Katie dropped the spoon into her cereal, splashing a pearl of milk onto her boots which were loud both in sound on the floor and in taste. Covering her calves up to her knee, they were about as useful as using a napkin to carry a baby. Because they were handmade by the renowned Vogel boot makers of Lower Manhattan for Sir Charles of Newport Beach, they were neither functional nor well fitting for a woman like Katie. Therefore, she tripped just about every third step, frequently down entire flights of stairs, and very often fell right into complete strangers.
One time, she tripped into Estoban Feliz who was one of South America’s most talented theorists. Feliz was frightfully surprised when Katie tripped into his arms, but he also then fell promptly into what he certainly felt was love. Only then did he realize that she was a. not his type, and b. way too young (see a. not his type). He subsequently realized that she had run away before he was even finished justifying his love and non-love of the dark-eyed woman in loose fashion boots.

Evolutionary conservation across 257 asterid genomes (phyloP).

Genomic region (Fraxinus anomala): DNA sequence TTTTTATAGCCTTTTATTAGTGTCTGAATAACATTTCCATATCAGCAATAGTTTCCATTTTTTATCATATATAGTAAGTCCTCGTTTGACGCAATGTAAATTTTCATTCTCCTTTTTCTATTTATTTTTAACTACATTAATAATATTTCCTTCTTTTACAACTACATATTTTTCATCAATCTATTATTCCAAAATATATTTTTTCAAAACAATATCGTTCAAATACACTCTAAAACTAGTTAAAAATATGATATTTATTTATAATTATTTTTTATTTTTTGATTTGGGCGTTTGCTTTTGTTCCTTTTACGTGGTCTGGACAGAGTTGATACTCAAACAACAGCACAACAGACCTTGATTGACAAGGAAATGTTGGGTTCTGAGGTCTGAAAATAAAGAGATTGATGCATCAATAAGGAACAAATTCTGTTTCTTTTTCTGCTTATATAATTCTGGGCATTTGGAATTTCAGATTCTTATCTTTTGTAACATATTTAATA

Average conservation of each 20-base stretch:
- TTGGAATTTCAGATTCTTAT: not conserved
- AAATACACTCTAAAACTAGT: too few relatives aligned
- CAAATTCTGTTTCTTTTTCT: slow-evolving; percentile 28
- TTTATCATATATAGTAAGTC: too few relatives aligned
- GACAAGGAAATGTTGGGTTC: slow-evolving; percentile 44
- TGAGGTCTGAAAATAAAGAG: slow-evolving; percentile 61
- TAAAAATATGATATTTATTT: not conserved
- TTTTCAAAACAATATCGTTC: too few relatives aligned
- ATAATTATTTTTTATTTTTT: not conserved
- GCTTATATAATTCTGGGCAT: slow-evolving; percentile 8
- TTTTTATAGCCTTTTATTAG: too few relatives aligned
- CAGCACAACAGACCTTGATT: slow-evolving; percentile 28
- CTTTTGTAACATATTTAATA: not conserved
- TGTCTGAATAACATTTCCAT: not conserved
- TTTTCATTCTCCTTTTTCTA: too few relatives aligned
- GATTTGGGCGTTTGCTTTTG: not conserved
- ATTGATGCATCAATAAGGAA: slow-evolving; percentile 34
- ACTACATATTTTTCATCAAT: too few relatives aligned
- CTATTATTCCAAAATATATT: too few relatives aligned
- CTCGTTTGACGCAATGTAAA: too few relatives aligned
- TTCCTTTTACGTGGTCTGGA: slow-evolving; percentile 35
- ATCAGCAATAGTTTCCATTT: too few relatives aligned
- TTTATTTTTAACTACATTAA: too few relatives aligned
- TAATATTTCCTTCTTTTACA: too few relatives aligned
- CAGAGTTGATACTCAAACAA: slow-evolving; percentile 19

However, that jolted hug and passionate feeling only lasted about ten minutes until he realized he was thirsty. Somewhere in between deciding to buy hot or iced coffee and whether or not his love handles were big enough to warrant a sugar-free flavor, Feliz made a life-altering decision. The choice effectively changed the course of the universe. In the exact moment that Feliz felt what he thought was love, he effectively turned Katie herself into something of wonder. Her fleeing the scene, combined with his disastrous emotions, created a perfect storm built on the meaninglessness of the situation. Therefore, Katie went from ordinary girl with objects of wonder, to an object of wonder herself.